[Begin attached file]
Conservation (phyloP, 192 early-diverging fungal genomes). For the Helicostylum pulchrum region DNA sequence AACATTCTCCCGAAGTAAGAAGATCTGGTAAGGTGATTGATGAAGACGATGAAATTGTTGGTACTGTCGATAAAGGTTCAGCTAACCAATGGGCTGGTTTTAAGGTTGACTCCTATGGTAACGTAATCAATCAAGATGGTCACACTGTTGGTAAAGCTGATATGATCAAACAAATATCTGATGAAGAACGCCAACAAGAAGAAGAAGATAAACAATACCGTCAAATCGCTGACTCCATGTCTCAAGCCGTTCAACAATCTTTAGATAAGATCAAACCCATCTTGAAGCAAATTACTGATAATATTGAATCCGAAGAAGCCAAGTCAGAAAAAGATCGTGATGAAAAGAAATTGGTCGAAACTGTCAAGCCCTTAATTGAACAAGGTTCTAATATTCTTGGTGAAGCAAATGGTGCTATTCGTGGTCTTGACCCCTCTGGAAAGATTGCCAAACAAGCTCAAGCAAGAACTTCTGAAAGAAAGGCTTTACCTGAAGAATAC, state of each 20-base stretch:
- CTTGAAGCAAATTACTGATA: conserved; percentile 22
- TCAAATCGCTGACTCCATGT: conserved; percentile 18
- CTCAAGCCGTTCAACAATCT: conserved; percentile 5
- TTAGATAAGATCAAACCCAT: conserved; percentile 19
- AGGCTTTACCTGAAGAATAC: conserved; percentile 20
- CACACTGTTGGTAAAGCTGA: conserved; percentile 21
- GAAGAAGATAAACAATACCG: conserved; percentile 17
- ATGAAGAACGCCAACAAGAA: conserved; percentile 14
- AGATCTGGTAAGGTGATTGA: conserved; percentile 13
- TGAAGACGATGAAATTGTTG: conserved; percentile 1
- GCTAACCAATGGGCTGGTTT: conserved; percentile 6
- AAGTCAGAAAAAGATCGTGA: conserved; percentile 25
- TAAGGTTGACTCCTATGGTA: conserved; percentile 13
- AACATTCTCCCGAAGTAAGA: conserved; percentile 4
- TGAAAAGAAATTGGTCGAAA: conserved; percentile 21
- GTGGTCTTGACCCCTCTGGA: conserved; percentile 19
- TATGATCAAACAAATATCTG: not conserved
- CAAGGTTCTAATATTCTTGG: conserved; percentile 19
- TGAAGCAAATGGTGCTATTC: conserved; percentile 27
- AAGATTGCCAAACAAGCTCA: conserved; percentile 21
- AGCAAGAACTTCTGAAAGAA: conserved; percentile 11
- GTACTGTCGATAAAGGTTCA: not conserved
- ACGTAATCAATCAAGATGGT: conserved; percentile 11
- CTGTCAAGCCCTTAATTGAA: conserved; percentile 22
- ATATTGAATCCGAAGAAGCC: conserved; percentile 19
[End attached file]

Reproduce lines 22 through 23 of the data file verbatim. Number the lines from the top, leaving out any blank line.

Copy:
- AGCAAGAACTTCTGAAAGAA: conserved; percentile 11
- GTACTGTCGATAAAGGTTCA: not conserved